Findings published in Nature Geoscience also indicate a way to make more accurate predictions about future climate trends
An international team of scientists, including Minghua Zhang, Dean and Director of Stony Brook University’s School of Marine and Atmospheric Sciences (SoMAS), has found that man-made aerosol emissions from industrial processes have changed the relationship between temperature and precipitation in the northing tropics. The findings, published early online in Nature Geoscience, may help to indicate the shifts in seasonal rainfall in Central America, which is critical for agriculture in the region.
Professor Minghua Zhang, right, and graduate student Tingyin Xiao, discovered that industrial emissions of aerosols over the last 100 years dramatically changed the atmospheric asymmetry between the North Atlantic and South Atlantic and thus the relationship between temperature and precipitation in the northern tropics.
The team reconstructed rainfall patterns and temperature over 450 years by analyzing the chemical composition of a stalagmite recovered from a cave in Belize in Central America. Stalagmite in the cave was formed through deposition of calcium carbonate and other minerals, which precipitated from mineralized water solutions. These water solutions contain oxygen and carbon.
The team used the oxygen and carbon isotopic ratios from each layer of stalagmite deposits to recover the cumulative signals of climatic and hydrogeological variations over the past 450 years that include rainfall and temperature. Because of the unique seasonal variation of precipitation in Belize, the researchers were able to accurately date the layers of deposits.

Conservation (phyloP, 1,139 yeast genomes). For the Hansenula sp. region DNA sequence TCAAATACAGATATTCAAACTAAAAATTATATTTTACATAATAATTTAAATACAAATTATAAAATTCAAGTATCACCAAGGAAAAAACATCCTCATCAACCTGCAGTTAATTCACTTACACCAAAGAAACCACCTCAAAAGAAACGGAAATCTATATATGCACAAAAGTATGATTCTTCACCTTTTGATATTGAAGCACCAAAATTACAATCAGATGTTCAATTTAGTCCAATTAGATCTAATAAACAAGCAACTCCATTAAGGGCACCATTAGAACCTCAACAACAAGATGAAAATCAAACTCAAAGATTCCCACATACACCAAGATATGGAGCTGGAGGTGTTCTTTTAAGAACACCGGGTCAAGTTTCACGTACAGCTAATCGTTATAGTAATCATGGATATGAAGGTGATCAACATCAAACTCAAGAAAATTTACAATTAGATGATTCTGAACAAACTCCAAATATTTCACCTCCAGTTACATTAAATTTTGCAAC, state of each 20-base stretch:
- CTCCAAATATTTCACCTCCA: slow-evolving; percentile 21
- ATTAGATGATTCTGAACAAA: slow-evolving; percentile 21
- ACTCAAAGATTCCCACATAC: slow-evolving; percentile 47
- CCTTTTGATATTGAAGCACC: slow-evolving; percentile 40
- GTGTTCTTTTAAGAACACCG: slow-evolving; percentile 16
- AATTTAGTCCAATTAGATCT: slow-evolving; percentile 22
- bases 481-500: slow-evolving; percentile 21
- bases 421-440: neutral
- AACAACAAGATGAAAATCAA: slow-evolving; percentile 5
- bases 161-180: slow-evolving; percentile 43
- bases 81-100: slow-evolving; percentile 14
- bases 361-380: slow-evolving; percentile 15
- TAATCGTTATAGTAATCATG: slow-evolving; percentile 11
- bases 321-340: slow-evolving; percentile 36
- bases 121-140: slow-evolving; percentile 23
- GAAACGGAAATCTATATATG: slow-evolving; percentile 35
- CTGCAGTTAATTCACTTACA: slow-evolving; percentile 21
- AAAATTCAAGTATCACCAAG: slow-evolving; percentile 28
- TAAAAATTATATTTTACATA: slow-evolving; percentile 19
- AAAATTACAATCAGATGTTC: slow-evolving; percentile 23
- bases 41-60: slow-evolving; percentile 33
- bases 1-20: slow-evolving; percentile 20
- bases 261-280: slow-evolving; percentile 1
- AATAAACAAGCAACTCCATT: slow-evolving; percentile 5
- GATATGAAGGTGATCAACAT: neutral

Professor Zhang and Tingyin Xiao, a Stony Brook SoMAS graduate student, conducted research that found out-of-phase relationships between temperature and rainfall within the last 100 years in the northern tropics that is contrary to how the atmospheric dynamical system is expected to work.
The stalagmite analysis indicated a shift in the relationship between temperature and rainfall after the industrial revolution. The team then explained that aerosols from industrial emissions have changed the hemispheric contrast of radiative energy between the northern tropics and southern tropics that shifted the relationship between temperature and rainfall.
“We found an unexpected relationship between temperature and rainfall in the northern tropics with a systemic trend of decreasing rainfall,” said Professor Zhang. “This corroborated with what the entire research team found over a much longer period of time based on the cave data.”
Lead author, Dr. Harriet Ridley, from the Department of Earth Sciences at Durham University in the United Kingdom, which led the study, added “The research presents strong evidence that industrial sulphate emissions have shifted this important rainfall belt, particularly over the last 100 years.”
In the paper, titled “Aerosol forcing of the position of the intertropical convergence zone since AD 1550,” the researchers also identified a substantial drying trend from 1850 onwards, coinciding with a steady rise in sulphate aerosols building in the atmosphere as a result of burning fossil fuels during the European and American Industrial Revolution.
Professor Zhang explained that sulphate aerosols from emissions moderated temperatures in the Northern Hemisphere by reflecting the Sun’s radiation. This resulted in the Intertropical Convergence Zone – a tropical rainfall belt near the equator – to be shifted toward the warmer Southern Hemisphere, which leads to drier conditions in the northern tropics.